California has some of the strictest gun laws in the country, and Gov. Gavin Newsom (D-Calif.) is taking further action following the weekend shootings. Newsom also said that leaders must address the fact that most shooters are male while talking about prevention. Meanwhile, data show that California’s new ammo background check legislation blocked more than 100 illegal sales in July. Media outlets look at how gun violence is being addressed across the country in the wake of the attacks.
In his response Monday to mass shootings in El Paso, Texas, and Dayton, Ohio, President Donald Trump called for an expansion of state laws that temporarily prevent someone in crisis from buying or possessing a gun.
A flurry of states have recently passed such laws — known as extreme risk protection orders — which allow a court to intervene when someone shows warning signs of impending violence. Although the laws are widely supported by gun control groups and mental health advocates, others note that the measures alone won’t solve the nation’s gun violence epidemic.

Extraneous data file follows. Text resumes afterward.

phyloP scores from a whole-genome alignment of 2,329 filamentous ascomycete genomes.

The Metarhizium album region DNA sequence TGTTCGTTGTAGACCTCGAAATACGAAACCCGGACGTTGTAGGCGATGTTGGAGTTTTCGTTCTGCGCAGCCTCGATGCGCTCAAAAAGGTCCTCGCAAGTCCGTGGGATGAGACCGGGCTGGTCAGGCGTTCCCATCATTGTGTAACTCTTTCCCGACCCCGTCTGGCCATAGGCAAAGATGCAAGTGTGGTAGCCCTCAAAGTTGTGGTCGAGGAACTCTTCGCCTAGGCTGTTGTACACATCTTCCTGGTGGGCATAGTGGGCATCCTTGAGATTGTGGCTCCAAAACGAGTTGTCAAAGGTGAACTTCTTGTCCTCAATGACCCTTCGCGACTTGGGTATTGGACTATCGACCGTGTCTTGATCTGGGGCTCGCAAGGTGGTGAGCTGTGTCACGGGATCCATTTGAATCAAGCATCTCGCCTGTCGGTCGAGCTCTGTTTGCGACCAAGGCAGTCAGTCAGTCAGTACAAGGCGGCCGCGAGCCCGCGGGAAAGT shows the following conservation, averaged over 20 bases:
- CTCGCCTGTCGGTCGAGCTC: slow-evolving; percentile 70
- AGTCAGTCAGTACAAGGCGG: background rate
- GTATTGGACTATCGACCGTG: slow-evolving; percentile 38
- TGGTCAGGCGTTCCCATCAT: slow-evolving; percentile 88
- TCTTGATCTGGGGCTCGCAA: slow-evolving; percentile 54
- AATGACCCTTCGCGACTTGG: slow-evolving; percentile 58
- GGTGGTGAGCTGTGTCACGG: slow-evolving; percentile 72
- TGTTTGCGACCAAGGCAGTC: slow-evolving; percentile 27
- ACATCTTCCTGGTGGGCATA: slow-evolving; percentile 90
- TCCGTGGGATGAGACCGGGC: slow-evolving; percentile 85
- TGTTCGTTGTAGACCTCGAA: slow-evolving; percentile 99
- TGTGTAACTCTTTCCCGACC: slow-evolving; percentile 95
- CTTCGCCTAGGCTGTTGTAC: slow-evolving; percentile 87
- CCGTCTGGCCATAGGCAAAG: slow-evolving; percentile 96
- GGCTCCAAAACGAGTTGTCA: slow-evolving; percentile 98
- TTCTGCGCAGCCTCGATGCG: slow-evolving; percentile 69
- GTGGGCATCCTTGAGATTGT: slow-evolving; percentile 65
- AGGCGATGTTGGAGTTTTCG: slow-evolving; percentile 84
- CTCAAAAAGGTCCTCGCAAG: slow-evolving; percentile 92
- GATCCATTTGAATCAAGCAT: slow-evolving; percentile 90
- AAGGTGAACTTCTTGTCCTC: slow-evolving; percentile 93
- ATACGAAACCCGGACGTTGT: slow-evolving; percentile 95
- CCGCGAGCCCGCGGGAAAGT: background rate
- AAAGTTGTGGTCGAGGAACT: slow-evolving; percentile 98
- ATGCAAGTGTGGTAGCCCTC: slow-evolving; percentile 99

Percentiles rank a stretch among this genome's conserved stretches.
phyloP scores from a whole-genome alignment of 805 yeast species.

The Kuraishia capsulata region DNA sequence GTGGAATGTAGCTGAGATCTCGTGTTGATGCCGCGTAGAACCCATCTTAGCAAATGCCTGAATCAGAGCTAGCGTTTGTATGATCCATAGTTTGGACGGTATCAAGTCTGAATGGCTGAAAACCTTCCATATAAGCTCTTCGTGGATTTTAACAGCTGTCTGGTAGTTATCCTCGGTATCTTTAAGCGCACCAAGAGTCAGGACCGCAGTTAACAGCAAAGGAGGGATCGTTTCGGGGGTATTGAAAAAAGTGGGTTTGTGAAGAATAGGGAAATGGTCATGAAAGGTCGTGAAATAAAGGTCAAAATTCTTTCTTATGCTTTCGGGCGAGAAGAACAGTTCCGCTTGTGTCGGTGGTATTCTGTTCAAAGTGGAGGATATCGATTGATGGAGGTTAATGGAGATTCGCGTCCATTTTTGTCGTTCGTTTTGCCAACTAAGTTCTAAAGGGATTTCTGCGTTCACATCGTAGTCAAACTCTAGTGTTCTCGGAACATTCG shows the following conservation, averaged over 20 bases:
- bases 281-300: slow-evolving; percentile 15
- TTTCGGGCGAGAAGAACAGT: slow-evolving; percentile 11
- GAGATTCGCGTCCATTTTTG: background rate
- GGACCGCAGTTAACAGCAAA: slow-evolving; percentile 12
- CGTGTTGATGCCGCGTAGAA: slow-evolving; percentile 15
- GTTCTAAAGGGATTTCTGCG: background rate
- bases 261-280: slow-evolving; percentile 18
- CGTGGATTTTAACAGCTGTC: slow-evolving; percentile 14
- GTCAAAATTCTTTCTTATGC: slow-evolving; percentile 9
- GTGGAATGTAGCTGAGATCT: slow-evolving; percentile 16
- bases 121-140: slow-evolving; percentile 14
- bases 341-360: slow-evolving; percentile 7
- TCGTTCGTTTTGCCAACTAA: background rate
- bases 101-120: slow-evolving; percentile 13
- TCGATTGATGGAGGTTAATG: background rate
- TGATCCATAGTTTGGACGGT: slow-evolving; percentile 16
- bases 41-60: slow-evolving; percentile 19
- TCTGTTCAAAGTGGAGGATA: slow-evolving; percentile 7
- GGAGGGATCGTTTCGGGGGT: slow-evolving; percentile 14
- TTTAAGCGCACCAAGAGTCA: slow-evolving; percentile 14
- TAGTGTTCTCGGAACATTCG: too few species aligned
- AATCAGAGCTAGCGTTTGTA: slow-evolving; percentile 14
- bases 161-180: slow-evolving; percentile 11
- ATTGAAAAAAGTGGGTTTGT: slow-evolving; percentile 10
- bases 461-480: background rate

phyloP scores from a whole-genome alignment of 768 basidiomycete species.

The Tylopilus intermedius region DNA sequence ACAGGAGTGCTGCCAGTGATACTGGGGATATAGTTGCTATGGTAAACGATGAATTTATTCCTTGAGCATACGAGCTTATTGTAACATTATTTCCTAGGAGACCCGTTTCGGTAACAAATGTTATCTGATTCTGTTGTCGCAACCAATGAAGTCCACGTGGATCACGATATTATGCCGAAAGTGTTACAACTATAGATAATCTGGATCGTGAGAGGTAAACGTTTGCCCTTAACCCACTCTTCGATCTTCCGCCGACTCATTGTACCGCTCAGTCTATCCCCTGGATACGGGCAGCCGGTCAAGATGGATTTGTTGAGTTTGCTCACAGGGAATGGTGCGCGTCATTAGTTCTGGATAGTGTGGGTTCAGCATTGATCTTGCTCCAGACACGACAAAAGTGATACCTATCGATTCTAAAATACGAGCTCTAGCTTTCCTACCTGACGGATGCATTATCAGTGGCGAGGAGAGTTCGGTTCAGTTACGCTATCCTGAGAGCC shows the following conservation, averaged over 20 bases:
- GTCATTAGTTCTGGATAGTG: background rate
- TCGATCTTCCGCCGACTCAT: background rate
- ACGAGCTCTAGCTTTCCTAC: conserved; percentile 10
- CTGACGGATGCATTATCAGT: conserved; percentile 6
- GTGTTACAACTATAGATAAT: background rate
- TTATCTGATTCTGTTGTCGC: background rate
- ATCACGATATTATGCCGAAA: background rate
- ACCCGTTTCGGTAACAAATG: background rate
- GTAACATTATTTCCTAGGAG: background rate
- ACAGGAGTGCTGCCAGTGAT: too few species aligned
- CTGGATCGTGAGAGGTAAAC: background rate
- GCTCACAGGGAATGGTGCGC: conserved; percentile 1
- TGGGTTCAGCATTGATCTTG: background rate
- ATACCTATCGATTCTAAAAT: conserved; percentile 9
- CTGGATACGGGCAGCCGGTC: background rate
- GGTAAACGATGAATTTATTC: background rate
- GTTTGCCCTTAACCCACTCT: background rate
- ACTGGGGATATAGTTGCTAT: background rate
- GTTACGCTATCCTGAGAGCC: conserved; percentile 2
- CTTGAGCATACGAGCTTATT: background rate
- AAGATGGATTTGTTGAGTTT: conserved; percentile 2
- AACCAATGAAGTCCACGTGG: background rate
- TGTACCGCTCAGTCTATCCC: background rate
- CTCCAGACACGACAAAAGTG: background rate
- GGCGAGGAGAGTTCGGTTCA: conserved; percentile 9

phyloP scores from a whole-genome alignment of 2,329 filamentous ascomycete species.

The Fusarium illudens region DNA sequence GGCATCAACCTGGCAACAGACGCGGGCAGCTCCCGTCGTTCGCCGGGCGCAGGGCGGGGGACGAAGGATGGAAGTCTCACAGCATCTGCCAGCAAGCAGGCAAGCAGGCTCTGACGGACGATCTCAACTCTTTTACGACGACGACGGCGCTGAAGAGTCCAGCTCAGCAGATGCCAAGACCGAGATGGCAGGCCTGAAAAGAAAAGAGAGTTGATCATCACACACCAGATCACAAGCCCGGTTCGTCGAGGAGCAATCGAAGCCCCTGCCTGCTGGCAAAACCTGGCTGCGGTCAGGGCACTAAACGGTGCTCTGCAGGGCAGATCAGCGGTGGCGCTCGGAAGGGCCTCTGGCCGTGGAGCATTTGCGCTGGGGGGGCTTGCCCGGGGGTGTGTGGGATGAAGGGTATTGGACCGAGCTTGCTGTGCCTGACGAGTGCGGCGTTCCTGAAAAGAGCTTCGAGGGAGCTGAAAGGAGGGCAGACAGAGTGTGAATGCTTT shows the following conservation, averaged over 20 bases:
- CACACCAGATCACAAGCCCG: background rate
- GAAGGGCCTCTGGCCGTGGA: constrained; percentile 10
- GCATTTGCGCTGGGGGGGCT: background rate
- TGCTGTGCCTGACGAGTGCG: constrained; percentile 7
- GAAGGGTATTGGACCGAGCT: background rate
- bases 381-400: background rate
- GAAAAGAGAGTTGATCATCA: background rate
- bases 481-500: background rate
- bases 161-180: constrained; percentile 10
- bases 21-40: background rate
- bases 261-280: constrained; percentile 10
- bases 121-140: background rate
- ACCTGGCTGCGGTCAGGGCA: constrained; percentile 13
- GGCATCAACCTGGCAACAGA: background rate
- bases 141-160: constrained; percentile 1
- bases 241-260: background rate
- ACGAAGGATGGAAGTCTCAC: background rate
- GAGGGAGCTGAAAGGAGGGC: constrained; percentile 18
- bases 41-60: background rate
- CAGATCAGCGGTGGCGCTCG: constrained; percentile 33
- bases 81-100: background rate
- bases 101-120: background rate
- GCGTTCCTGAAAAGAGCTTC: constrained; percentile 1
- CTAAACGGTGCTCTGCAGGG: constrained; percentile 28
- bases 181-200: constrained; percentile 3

Trump said the shooter in the Parkland, Fla., massacre last year “had many red flags against him, and yet nobody took decisive action; nobody did anything. … We must make sure that those judged to pose a grave risk to public safety do not have access to firearms, and that if they do, those firearms can be taken through rapid due process.”
About half of those who commit mass shootings show warning signs that they were a threat to themselves or others, according to Everytown for Gun Safety, which advocates for stricter measures to reduce gun violence.
Sen. Dianne Feinstein (D-Calif.) has introduced a bill to provide federal funding to states to put such laws into practice. A similar bill has been introduced in the House of Representatives by Reps. Salud Carbajal (D-Calif.) After Trump’s Monday speech, Sen. Lindsey Graham (R-S.C.) said he and Sen. Richard Blumenthal (D-Conn.) have agreed to get the bills passed.
A 2018 poll found 85% of registered voters support such legislation.
At the time of the shooting at Marjory Stoneman Douglas High School in Parkland, Fla., in February 2018, only five states allowed extreme risk protection orders. Today, 17 states — California, Colorado, Connecticut, Delaware, Florida, Hawaii, Illinois, Indiana, Maryland, Massachusetts, Nevada, New Jersey, New York, Oregon, Rhode Island, Vermont and Washington — have protection orders, as does the District of Columbia.